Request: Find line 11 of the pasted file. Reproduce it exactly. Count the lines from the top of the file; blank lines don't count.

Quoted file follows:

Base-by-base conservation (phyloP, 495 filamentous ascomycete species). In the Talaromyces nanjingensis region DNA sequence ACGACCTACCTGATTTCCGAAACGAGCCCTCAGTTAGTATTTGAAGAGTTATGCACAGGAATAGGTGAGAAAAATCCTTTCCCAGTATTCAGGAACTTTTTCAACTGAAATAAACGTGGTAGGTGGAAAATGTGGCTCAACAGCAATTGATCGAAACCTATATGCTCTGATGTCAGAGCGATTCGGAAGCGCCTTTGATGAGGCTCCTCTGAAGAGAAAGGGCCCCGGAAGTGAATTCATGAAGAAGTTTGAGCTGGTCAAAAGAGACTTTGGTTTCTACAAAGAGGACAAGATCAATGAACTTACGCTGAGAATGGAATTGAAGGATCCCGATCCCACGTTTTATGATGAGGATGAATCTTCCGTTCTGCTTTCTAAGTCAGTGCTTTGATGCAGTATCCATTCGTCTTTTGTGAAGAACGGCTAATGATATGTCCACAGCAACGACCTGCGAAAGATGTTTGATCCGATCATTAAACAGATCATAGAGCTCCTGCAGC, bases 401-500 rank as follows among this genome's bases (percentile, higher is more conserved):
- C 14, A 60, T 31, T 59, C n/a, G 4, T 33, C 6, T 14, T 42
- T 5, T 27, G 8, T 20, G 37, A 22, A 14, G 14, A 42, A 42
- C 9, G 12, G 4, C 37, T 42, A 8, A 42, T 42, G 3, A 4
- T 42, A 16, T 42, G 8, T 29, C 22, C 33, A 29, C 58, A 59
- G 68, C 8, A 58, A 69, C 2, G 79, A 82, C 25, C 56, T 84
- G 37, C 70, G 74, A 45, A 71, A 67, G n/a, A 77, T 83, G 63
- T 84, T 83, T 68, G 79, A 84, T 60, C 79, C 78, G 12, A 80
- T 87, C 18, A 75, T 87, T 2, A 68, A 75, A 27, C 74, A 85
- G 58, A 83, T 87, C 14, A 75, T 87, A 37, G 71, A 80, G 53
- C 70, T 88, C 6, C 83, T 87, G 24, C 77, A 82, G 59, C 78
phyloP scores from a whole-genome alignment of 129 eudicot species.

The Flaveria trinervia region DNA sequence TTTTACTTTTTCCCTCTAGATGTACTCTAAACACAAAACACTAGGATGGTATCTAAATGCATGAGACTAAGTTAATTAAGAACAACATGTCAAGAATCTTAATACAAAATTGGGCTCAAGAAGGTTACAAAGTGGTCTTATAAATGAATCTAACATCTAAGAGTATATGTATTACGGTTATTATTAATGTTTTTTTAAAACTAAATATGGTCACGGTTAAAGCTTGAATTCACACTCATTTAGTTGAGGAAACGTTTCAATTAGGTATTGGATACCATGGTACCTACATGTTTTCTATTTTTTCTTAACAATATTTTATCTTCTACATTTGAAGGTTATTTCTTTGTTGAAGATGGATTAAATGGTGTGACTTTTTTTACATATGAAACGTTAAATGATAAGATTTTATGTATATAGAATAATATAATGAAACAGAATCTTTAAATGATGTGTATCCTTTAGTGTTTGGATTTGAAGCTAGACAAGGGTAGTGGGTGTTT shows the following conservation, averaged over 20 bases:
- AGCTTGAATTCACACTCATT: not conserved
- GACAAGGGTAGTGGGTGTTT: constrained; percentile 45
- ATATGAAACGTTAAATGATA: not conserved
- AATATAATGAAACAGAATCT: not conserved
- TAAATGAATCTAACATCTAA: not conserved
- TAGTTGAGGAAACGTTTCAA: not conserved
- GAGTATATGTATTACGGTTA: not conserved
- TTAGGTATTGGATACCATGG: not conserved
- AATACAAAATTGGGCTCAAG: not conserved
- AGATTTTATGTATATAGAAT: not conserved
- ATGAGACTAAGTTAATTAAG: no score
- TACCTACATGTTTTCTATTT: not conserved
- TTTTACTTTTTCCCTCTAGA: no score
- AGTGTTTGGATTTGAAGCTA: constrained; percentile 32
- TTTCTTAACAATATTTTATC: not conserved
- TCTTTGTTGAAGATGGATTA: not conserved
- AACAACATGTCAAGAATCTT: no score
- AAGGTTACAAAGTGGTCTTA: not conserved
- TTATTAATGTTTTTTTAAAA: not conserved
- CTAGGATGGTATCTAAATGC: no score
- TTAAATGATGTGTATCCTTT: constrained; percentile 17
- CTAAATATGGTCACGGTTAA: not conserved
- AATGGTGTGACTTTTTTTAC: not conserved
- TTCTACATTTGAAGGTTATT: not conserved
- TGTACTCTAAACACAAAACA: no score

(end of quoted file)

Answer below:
- C 70, T 88, C 6, C 83, T 87, G 24, C 77, A 82, G 59, C 78